Throughout the 1980s and 1990s, Gould championed a rigorous and provocative approach to studying paleontology and the history of science that engendered as many critics as fans. He adamantly opposed the gene-based arguments from evolutionary psychologists and sociobiologists, and won wide acclaim for Mis-measure of Man (1981), a critique of I.Q. studies, which earned vociferous rebukes from the field's proponents. After surviving a rare stomach cancer, in the early 1980s Gould wrote Wonderful Life (1989) a much-celebrated account of the discovery of fossils from the Burgess Shale, which popularized the Cambrian “explosion” and the origin of major animal body plans. Gould enjoyed a high-profile status that few scientists in the latter half of the twentieth century attained. Gould was a prolific essayist, and his pieces appeared in newspapers and magazines throughout the world. Gould also became an expert witness who willingly testified in favor of teaching evolution in the classroom in a case that sought to undermine such teaching. Just before his death in 2002, Gould brought his popular writing to a planned end and finished a career like no other by publishing a massive opus on his favorite subject, The Structure of Evolutionary Theory (2002).

Modern Cultural Connections

In some ways, the spectacularly successful film Jurassic Park (1993) demarcates a turning point in the “dinosaur renaissance” in portraying dinosaurs as intelligent, social, and “hot blooded.” The revolution in dinosaur paleontology also has generated an immense groundswell of interest from amateur paleontologists as well, generating massive interest and activities by amateurs not only in the United States, but also in Japan, China, Australia, and elsewhere.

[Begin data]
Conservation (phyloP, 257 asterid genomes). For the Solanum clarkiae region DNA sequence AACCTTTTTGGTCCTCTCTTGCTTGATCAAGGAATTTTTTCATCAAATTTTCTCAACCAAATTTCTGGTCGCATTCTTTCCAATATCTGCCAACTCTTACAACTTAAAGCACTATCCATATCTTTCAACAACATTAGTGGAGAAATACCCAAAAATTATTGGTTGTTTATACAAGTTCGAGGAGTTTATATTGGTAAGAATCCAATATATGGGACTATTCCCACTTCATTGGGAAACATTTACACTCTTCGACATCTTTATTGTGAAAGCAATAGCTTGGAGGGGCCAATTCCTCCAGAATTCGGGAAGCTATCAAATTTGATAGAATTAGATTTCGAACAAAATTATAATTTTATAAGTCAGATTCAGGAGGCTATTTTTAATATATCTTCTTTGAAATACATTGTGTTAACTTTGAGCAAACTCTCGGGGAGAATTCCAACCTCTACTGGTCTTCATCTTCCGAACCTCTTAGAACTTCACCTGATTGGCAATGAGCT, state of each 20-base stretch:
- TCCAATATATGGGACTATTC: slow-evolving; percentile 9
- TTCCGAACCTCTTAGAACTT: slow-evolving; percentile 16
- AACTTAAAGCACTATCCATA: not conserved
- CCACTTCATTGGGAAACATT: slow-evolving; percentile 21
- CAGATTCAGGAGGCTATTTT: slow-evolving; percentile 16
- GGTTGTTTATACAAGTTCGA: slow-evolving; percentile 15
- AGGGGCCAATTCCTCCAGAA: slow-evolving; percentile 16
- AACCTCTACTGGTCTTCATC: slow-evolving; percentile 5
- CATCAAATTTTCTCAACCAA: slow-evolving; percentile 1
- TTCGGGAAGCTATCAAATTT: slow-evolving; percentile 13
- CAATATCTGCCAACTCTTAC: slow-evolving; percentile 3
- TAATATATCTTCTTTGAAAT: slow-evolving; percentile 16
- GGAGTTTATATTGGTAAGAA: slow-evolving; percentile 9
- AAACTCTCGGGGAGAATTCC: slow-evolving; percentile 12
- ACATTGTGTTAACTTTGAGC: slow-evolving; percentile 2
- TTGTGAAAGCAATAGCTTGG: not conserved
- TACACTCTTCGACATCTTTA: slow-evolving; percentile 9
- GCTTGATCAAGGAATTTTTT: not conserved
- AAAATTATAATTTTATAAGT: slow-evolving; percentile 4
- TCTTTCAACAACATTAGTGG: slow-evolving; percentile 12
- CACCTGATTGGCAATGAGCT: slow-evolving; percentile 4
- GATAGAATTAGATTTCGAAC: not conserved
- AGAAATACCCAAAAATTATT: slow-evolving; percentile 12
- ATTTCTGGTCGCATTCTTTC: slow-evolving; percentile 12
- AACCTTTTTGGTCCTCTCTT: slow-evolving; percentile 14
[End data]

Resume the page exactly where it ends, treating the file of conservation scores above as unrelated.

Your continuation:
Paleontological discoveries by amateurs still drive some of the research in professional paleontology. Contrasted with other scientific disciplines, paleontology is one of the few fields in which amateurs can make revolutionary new discoveries (astronomy shares this distinction). In recent decades, however, the economic value of fossils to serious collectors has skyrocketed, which has generated an enormous market for the trade and sale of fossils. Professional paleontologists currently debate the ethical and practical issues associated with scientifically important and unique specimens that remain in private citizen's hands. As a measure of protection, the journals of most professional paleontological societies refuse to publish specimens that are not curated in public institutions. Even governments have taken action. Several nations regulate the export of fossils from their borders, but a black market persists nonetheless.